I recently had the pleasure of attending a CMO Panel at C2MTL in Montreal. A Business Conference, with a difference, which incidentally won the award for best business conference in 2014. At the end of the panel, Vince Timpano, CEO of Aimia Canada and moderator of the discussion asked all attendees what keeps them awake at night. My response to this question: Am I disrupting or am I being disrupted? Allow me to give some context.

In 2014, Gartner published a study on the Digital Industrial Revolution, industry convergence. Reading through this study, we can see familiar and also new patterns when comparing the current industry transformation with the industrial revolution in the 19th century.

Over a century ago, our predecessors witnessed new business models and companies began rising from the ground with the support of new technologies. Contemporary business ideas fed by these opportunities were then born and delivered mass cultural transformations into our civilization.

Financial innovations were supporting new business models as technologies like the steam machine enabled industrial production to bring wealth (and social challenges) to the ever growing population. The industrial revolution was born!

Are we facing a new industrial revolution?

Today, we are facing very similar patterns, situations and opportunities as new technologies continually enable anyone to build new business ideas and instantly connect them to millions of users who are always online.

Changing Culture

At the very same time, our communication, values, and social well-being as a civilization are rapidly transforming. People now want to see and feel a purpose, especially as Gen Y continue to lead the way in demanding new ways to engage with companies, people and also the changing of work behaviours. Social businesses, team led organizations vs. hierarchical oriented organizations are just a few of these examples.

People now want to see and feel a purpose

This new generation lives in the world of sharing vs. owning. They are changing the rules of the game with a desire to establish both purpose and values connected to businesses.

Virgin Unite, the entrepreneurial basis of the Virgin Group founded by Sir Richard Branson outline this phenomenon well in a blog on their site.

Ubiquitous digital world

Additionally, we now live in an always-on, ubiquitous digital world where real meaning, value, and living for the moment are paramount. Technologies like wearable, IoT, Smartphones are connecting our old traditional analogue world with the digital world. With this in mind, it’s not hard to see how this has dramatically impacted our culture and how we now drive a business forward.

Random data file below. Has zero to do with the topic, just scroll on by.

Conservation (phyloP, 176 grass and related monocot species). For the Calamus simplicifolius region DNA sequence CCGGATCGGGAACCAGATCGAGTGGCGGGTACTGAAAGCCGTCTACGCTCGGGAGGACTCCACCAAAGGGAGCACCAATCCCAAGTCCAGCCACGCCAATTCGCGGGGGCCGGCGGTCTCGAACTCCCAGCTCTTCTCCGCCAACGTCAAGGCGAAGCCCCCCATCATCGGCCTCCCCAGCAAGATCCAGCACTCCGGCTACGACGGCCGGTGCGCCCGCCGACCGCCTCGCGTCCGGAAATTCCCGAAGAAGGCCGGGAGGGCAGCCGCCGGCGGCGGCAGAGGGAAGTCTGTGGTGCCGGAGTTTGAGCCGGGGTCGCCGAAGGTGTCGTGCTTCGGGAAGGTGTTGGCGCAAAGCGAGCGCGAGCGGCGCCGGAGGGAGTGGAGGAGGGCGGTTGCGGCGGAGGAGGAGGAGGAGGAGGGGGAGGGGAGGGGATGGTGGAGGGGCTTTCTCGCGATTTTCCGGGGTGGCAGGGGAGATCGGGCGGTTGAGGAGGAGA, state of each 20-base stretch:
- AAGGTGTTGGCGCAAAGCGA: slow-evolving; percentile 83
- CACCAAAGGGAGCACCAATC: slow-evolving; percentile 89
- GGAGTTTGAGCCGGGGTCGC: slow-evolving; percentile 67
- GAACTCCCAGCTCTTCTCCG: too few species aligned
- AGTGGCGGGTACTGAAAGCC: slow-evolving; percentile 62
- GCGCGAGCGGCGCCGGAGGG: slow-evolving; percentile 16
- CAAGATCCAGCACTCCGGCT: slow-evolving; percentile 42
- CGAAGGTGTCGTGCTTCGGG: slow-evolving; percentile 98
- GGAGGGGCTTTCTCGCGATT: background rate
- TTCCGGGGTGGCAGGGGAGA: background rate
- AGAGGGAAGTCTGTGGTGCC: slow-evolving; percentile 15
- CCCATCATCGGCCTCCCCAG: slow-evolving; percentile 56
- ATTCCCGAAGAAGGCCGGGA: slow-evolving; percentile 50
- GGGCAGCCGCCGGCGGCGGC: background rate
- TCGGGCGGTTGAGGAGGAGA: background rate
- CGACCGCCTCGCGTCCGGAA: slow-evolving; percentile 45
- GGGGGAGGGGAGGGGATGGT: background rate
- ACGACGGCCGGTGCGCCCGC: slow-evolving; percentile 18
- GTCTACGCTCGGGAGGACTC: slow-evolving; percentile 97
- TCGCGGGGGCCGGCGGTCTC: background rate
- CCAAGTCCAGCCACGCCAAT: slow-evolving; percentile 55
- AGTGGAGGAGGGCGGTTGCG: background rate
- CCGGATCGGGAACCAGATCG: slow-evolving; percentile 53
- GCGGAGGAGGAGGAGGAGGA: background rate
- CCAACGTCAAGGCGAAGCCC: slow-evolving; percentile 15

The combination of new technologies, new business ideas, and cultural transformation has seen the rise of new start-up’s funded, endorsed and leveraged by the global community. Increasingly this is disrupting the status quo by questioning the traditional methods from before.

The current climate has strong echoes of the 19th century and the industrial revolution, in many ways it currently feels that we are in the midst of the Digital Industrial Revolution. Relatively new companies are arriving on the scene such as Uber, Pixhug and AirBnB and are demonstrating where this brave new world is heading.

Neither Uber nor AirBnB or many other start-ups owns or operates the “inventory” for their service in which they deliver. Equally these companies build and rely on technology to connect demand and are continuously building on the cultural transformation.

These companies were disrupting the status quo and have rejected the traditional business models to operate with a new Gen Y Culture. These new kids on the block have a strong emphasis on having a purpose, vision, and a passion for ubiquitously running in an always-connected world.

Essentially, rather than build on the current business model, they evolved, questioned and disrupted.

Are you challenging the status quo or defending it?

Now the big questions are. Are you a disruptor or are you being disrupted? Are you challenging the status quo or defending it? If we are facing such an industrial revolution, what is the impact on your leadership, marketing and your business model? Ultimately your answers could be your saviour or your demise in the new digital world.

Join me in a conversations on the digital industrial revolution and on new leadership/marketing for the new world we are facing.